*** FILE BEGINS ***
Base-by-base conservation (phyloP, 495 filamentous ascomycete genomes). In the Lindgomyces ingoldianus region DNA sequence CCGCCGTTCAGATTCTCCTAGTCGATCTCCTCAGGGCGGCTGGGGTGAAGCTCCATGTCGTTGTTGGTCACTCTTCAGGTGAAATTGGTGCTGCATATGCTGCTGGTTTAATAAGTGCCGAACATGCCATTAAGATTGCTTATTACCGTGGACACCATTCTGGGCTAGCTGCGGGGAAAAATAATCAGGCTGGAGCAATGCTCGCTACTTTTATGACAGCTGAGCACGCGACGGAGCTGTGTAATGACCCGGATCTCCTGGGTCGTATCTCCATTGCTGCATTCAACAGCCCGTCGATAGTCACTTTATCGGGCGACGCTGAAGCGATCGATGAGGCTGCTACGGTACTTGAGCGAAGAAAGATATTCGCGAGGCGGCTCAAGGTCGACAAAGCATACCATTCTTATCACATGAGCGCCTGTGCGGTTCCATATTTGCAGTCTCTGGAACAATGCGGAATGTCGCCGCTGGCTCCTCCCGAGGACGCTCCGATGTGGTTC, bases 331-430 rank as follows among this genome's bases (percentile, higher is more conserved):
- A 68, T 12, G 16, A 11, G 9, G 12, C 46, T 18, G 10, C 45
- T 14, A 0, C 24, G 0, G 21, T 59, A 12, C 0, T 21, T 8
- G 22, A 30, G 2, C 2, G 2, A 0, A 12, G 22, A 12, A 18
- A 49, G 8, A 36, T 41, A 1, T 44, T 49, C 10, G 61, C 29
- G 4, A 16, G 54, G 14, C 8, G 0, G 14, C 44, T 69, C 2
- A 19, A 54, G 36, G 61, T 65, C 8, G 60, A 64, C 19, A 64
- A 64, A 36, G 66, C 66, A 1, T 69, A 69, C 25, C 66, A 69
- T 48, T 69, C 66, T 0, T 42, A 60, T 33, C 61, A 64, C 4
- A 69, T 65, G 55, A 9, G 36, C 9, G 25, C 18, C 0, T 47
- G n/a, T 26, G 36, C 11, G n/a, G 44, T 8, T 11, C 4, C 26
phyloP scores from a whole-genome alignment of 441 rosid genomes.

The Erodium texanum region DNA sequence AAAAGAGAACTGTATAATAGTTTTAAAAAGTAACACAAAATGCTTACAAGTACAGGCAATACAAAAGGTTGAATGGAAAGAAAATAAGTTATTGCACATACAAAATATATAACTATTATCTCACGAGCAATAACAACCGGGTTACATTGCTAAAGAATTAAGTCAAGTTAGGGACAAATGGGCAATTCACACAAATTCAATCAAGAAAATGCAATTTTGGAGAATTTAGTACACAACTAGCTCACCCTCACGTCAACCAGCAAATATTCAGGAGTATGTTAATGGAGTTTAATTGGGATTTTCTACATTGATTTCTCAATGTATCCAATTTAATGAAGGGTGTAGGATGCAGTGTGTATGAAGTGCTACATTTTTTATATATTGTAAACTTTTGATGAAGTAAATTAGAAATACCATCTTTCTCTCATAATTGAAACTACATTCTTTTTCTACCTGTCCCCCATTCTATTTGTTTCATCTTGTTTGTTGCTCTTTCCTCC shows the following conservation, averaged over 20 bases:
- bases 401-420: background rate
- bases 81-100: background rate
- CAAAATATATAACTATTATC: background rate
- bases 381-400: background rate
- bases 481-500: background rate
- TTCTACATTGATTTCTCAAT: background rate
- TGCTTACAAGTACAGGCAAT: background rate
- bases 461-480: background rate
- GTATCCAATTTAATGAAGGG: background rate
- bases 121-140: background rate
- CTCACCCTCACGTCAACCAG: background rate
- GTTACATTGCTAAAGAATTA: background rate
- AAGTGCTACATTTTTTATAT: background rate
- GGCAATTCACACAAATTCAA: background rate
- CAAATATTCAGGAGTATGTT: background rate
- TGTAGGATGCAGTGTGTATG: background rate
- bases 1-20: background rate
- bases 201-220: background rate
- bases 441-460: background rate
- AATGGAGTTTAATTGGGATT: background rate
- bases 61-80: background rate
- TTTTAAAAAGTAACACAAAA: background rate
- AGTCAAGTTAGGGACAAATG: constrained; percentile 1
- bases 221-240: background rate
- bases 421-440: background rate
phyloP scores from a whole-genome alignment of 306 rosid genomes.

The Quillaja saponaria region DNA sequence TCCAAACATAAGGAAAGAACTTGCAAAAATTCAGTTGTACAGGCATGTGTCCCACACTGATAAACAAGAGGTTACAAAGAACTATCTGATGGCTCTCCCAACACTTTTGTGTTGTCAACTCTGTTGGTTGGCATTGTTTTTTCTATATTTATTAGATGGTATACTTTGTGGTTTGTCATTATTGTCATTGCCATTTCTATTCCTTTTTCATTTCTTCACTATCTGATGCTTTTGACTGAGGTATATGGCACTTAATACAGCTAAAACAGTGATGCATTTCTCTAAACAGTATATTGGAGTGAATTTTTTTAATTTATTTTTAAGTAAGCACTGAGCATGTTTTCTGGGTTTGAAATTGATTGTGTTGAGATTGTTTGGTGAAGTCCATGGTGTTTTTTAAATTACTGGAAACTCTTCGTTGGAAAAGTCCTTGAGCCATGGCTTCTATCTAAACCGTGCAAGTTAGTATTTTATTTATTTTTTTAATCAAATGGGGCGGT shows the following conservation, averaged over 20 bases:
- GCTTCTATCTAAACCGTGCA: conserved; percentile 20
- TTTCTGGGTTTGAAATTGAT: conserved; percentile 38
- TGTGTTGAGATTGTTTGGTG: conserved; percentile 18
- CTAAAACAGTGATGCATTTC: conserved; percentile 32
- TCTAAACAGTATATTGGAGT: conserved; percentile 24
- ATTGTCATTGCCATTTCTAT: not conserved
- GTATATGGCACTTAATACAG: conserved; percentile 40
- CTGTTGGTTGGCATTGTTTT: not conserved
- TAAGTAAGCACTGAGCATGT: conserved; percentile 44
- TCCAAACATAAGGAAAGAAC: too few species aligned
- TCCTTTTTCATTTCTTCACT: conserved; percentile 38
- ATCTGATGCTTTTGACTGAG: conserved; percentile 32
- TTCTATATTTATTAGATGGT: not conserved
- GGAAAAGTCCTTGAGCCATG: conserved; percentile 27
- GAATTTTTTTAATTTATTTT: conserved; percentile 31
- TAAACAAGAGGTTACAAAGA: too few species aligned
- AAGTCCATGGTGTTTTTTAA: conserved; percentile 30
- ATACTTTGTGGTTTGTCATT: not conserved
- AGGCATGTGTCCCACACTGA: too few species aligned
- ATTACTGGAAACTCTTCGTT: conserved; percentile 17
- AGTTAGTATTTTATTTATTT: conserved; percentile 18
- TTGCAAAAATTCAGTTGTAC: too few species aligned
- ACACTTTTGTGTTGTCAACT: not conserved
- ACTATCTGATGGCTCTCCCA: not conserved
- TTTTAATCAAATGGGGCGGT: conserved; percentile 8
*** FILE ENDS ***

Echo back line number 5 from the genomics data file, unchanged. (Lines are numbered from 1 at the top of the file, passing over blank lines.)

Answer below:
- A 49, G 8, A 36, T 41, A 1, T 44, T 49, C 10, G 61, C 29